But the design of the tonehole itself can impact many factors.  The location can be tweaked too to provide a slightly different timbre, such as a Bb clarinet with a timbre similar to an A clarinet can be created by slightly modifying the location, width and height of the toneholes.  In short, these are the varying designs of toneholes:

[a] Size of the tonehole – for simplicity, small, medium or large
[b] undercutting of the tonehole – where the bottom of the
tonehole’s width is a larger width than the middle
[c] overcutting of the tonehole – where the top of the
tonehole is wider than the midde.

A manufacturer may employ both undercutting and overcutting
and may employ various aggressiveness in overcutting or undercutting such as having a larger undercut than the overcut.

Before we review detailed acoustical impacts of design let us
take an example and use some theoretical modeling on it.

The base instrument we will talk about is the Buffet R13. We know the approximate bore dimensions and tonehole design of the R13.

If we first increase the bore size we will get a slightly darker sounding instrument (all else being equal).

But by increasing the bore size we now have the toneholes in the wrong location in relation to overall volume (bore + toneholes).  Let’s say we don’t move the toneholes but make the toneholes smaller and we can theoretically bring the instrument relatively back in tune as the volume is brought down.  But by making the toneholes smaller we now have an R13 that is slightly more resistant, but a more focused sound and improved projection. It can also have a more even response in the sense the increase air support will give a wider range of dynamics (ie, blow harder) slightly more easier than the base example bored R13.  But  realistically, the toneholes would move.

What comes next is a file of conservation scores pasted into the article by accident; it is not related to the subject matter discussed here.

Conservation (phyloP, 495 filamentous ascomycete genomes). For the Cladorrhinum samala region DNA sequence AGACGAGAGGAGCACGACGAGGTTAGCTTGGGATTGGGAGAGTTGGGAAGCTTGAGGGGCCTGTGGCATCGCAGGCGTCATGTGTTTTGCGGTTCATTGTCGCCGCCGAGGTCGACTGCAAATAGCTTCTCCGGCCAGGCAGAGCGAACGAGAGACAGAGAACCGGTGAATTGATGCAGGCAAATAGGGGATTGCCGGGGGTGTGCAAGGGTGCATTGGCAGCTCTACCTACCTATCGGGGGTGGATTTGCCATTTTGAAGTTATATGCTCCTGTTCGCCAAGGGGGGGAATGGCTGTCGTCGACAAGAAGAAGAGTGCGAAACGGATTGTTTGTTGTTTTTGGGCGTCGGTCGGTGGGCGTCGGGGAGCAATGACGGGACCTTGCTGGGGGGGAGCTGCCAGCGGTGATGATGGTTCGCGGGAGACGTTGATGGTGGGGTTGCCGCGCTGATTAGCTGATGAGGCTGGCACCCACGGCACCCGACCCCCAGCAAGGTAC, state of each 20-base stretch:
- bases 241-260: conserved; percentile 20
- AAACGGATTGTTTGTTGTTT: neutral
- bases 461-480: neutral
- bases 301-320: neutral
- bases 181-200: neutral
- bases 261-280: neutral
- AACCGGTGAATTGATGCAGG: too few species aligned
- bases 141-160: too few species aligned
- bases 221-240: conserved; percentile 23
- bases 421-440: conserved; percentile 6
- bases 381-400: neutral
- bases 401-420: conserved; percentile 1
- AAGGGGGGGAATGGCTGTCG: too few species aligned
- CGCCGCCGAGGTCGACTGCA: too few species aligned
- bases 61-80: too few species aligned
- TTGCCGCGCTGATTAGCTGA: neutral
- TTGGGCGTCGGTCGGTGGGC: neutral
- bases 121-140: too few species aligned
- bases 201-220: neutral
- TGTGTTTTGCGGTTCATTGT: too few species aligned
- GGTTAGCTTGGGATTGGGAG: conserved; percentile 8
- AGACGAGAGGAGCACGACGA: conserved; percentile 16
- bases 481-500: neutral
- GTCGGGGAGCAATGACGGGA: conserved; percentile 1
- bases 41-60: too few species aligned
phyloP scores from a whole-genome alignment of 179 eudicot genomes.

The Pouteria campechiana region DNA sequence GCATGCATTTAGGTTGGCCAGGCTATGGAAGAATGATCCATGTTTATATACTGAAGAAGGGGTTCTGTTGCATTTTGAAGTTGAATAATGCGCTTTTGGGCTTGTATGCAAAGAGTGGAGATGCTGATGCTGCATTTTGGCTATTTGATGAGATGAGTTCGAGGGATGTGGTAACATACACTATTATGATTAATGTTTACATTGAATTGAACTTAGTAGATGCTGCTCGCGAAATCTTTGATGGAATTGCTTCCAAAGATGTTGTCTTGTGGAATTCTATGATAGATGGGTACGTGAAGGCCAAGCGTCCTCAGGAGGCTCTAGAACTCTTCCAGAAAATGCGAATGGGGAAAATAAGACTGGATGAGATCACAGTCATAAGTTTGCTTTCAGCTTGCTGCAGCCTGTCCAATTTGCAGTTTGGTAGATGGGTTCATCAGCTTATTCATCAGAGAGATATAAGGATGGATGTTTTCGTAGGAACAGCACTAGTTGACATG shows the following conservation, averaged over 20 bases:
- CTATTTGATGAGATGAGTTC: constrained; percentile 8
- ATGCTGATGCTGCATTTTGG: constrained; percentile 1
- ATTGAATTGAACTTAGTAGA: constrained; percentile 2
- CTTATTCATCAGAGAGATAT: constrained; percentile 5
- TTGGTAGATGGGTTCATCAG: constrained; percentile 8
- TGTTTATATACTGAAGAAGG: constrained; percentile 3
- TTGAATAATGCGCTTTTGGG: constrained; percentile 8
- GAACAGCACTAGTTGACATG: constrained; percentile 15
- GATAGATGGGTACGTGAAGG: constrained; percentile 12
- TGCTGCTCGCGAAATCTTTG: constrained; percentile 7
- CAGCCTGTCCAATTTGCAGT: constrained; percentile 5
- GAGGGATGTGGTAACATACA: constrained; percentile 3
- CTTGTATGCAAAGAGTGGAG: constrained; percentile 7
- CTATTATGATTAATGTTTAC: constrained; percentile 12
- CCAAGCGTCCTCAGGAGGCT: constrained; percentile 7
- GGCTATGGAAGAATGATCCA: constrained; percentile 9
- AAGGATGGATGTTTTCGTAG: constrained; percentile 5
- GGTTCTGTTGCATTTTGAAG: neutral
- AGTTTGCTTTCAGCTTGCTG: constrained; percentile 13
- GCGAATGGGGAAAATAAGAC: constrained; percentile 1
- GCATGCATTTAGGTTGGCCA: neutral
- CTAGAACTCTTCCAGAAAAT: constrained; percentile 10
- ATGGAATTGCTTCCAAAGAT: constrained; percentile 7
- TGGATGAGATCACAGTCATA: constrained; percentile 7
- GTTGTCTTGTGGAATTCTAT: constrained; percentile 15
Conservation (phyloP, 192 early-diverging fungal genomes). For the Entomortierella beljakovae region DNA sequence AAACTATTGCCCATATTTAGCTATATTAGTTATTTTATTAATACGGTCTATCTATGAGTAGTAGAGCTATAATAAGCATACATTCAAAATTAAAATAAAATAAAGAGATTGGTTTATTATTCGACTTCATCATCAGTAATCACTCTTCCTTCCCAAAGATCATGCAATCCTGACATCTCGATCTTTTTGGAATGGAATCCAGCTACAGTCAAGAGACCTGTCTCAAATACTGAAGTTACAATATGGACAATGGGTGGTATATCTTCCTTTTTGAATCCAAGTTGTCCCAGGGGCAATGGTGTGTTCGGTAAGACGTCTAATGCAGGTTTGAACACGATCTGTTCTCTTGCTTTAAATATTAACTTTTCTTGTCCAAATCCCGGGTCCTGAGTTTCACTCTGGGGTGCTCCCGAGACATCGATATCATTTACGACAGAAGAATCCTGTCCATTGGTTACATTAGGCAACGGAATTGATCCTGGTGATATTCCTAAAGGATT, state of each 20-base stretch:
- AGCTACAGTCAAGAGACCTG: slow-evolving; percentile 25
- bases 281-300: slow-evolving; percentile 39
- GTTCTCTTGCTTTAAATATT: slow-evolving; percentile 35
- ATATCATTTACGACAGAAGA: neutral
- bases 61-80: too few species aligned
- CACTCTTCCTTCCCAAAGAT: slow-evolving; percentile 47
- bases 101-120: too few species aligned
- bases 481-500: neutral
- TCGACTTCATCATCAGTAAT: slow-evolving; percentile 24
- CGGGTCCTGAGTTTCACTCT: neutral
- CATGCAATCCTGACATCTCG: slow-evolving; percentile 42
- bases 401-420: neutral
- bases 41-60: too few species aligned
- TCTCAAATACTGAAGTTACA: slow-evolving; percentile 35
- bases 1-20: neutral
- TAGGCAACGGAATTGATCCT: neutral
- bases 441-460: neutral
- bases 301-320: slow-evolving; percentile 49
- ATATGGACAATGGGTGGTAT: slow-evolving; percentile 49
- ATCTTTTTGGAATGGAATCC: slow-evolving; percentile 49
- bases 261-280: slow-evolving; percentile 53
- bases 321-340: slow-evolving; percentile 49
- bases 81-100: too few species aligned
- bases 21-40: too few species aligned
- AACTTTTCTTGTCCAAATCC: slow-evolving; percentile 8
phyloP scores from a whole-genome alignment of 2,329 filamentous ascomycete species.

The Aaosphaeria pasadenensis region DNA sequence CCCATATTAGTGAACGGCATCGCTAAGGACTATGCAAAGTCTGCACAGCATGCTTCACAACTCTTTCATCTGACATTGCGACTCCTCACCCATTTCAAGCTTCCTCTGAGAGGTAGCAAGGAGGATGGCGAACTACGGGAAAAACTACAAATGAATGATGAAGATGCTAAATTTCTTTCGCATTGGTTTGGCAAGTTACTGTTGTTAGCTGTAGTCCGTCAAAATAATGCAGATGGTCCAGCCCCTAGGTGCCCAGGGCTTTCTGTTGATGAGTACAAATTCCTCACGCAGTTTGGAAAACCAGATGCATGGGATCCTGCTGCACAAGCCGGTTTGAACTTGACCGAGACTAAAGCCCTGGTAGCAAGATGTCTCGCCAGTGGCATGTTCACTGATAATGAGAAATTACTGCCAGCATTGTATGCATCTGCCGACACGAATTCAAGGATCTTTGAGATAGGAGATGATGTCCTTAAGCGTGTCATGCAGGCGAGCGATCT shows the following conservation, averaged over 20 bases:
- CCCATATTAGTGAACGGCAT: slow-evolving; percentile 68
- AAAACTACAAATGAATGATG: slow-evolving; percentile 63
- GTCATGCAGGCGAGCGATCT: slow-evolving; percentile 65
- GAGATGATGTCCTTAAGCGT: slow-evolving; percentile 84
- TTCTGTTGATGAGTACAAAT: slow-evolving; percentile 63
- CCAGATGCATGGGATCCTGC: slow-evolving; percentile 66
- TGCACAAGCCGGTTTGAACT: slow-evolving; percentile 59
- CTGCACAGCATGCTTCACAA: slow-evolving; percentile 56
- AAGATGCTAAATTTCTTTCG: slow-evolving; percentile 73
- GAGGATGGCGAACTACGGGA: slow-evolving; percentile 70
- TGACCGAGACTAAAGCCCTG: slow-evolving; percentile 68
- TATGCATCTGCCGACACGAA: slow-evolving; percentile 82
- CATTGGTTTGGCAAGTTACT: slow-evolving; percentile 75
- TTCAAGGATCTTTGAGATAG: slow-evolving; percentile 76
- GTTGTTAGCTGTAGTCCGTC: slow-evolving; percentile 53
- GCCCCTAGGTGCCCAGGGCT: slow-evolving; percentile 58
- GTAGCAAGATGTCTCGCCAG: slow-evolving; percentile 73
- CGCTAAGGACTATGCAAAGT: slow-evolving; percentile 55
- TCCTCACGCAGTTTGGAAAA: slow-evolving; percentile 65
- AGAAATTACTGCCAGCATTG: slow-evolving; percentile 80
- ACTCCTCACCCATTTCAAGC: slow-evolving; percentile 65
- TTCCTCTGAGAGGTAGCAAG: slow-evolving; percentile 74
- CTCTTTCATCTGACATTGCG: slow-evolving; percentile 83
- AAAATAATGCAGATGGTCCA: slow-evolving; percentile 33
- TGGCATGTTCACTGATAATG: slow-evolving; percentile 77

Now with the larger bore we can relocate the toneholes and provide larger toneholes.  This will provide a much more free blowing R13 with a larger volume of sound being more easily achieved.

If we look back in history at large bore clarinets the Selmer Centered Tone comes forward.  The CT was a big bore (15mm) and large tone hole instrument.  You can achieve extremely large dynamics (with the proper mouthpiece) if one desires too.  A perfect instrument for standing in front of saxes, trombones and trumpets and playing away and being heard.  Keep in mind, that in the 1950s Selmer only had the Centered Tone as their professional clarinet.

Undercutting and overcutting allows smaller toneholes to have some of the attributes of the larger toneholes but without having the larger size. This make for ease of covering the toneholes.

Register Vent

A quick note on the register vent.  Many makers will move this vent from
time to time to change the characteristics.  For instance.  Visual
inspection of a late Selmer Centered Tone and an Early Selmer Series 9 (tone
hold diameters were the same), entry and exit bore of the upper joint were the
same, etc; but the location of the register vent was a higher position and
smaller diameter register vent.  In general, when one places the register
tube higher you generally need to have a smaller diameter vent tube.  This
allows for proper tuning of throat Bb but changes the throat Bb tone.  But
this location change also affects the upper register left hand notes by
subsequently flattening them.  It also generally makes the upper register
right hand notes more resistant.

The R13 went through a change from the 1950-60s design by a relocation of the register vent.  These changes, then slight bore or tonehole changes to